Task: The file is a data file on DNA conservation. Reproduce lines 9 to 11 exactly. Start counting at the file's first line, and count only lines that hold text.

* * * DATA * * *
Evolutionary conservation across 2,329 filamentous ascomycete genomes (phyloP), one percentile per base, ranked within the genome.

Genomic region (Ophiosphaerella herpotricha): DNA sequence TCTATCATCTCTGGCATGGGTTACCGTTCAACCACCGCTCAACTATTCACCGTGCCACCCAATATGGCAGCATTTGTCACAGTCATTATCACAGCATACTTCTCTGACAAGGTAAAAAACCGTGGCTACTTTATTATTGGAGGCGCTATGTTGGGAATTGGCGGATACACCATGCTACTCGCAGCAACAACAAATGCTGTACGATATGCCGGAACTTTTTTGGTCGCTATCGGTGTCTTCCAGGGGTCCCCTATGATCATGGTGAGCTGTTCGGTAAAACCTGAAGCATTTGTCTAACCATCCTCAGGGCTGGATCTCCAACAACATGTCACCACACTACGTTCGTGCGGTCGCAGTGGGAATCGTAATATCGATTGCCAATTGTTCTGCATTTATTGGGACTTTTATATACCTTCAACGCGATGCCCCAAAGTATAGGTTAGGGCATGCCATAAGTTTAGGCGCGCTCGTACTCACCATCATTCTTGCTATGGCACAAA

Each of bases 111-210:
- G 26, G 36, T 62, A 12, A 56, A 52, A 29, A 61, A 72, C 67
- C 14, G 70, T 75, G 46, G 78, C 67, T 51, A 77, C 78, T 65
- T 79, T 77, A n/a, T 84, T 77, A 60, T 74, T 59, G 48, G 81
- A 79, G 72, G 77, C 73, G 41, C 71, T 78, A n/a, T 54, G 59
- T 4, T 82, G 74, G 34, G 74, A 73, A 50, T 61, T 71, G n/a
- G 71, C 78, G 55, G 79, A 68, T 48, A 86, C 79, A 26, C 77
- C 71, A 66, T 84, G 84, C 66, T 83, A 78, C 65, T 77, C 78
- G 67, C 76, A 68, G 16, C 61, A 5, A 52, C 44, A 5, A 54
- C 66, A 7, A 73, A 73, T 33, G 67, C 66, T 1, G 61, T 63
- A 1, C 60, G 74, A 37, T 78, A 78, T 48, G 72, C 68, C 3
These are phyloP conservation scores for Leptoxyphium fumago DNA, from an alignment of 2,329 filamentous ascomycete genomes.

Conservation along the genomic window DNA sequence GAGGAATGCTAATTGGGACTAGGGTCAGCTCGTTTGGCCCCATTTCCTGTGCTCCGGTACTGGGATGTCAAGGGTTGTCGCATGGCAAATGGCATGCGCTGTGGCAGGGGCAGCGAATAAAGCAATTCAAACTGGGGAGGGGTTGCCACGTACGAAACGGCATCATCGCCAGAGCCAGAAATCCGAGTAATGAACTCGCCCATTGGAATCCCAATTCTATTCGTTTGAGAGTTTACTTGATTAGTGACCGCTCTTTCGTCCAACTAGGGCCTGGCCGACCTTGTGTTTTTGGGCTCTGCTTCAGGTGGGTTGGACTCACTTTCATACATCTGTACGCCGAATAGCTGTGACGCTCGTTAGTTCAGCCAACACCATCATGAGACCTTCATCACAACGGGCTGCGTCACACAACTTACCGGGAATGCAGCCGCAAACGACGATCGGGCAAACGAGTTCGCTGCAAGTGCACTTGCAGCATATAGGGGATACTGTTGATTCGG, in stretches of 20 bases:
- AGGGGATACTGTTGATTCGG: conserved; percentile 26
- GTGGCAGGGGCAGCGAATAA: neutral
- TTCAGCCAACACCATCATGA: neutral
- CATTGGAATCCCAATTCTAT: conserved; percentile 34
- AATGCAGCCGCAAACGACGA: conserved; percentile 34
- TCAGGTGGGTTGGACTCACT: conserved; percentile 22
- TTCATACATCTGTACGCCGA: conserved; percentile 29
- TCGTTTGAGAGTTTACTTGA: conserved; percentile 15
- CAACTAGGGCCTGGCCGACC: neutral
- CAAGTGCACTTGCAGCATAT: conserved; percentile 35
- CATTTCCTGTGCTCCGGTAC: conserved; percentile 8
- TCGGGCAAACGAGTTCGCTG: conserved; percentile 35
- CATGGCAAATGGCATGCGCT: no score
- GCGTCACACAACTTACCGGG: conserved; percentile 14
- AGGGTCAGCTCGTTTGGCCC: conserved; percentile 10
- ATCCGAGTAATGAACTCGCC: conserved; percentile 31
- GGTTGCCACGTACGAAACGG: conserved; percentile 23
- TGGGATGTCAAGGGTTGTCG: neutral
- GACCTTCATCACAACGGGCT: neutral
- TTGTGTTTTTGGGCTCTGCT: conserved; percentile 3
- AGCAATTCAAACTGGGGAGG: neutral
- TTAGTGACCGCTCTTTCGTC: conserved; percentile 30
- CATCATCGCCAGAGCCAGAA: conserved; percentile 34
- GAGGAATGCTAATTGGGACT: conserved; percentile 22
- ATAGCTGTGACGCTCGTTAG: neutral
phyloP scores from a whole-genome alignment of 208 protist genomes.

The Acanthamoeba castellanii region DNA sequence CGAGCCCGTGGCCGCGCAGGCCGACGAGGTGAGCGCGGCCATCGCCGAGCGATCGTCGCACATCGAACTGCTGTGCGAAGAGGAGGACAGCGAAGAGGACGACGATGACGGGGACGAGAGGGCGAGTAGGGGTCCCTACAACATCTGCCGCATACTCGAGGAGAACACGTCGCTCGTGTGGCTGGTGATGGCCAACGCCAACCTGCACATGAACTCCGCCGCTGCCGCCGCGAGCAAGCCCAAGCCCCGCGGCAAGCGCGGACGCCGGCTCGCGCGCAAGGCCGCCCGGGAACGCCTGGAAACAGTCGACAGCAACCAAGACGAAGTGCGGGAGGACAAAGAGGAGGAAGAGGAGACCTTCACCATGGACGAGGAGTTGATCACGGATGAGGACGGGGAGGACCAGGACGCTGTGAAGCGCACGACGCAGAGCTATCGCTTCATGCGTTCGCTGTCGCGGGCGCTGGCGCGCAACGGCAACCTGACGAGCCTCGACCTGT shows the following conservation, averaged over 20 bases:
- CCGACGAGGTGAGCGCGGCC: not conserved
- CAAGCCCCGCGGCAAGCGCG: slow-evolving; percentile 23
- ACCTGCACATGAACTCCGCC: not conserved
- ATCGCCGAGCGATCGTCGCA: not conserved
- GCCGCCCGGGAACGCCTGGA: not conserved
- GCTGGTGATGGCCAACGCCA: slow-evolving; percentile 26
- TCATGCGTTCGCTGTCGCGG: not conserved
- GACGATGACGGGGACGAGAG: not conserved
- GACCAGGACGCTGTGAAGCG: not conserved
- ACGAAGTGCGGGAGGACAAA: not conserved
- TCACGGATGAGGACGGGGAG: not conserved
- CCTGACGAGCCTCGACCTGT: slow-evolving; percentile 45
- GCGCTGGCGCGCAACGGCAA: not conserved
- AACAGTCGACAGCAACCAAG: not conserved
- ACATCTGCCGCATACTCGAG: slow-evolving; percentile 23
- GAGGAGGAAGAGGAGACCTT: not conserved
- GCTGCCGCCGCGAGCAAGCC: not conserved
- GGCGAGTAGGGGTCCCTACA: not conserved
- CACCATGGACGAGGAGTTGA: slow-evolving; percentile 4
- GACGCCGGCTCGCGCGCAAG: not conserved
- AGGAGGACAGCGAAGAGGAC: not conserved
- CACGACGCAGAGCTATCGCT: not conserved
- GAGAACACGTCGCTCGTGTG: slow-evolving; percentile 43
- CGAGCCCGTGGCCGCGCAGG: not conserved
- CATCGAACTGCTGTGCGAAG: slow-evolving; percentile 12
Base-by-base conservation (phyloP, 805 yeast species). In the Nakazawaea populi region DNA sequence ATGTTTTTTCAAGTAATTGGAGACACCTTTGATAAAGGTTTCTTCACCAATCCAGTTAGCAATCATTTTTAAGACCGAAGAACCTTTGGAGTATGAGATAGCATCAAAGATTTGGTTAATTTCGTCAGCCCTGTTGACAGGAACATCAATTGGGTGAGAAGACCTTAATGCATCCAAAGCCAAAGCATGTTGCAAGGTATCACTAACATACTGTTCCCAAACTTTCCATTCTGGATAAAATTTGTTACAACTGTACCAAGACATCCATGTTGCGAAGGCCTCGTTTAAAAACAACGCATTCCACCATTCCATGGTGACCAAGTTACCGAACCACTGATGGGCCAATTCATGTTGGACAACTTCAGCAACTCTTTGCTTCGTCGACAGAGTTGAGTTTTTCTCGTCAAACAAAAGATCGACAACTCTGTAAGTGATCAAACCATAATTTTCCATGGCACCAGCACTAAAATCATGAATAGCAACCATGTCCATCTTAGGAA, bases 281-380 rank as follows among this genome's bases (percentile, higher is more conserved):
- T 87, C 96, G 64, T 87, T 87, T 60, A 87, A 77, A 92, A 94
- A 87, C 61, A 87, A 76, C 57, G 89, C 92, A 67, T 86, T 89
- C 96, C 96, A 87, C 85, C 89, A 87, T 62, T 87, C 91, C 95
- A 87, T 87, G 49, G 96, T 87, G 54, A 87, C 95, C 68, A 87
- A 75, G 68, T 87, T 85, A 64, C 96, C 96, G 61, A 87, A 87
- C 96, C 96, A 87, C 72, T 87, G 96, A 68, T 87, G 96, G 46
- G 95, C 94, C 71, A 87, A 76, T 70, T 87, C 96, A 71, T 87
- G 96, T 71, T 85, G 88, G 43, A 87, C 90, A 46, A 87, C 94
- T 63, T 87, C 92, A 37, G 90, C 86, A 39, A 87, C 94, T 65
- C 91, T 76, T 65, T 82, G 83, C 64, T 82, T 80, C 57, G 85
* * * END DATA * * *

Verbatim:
- G 71, C 78, G 55, G 79, A 68, T 48, A 86, C 79, A 26, C 77
- C 71, A 66, T 84, G 84, C 66, T 83, A 78, C 65, T 77, C 78
- G 67, C 76, A 68, G 16, C 61, A 5, A 52, C 44, A 5, A 54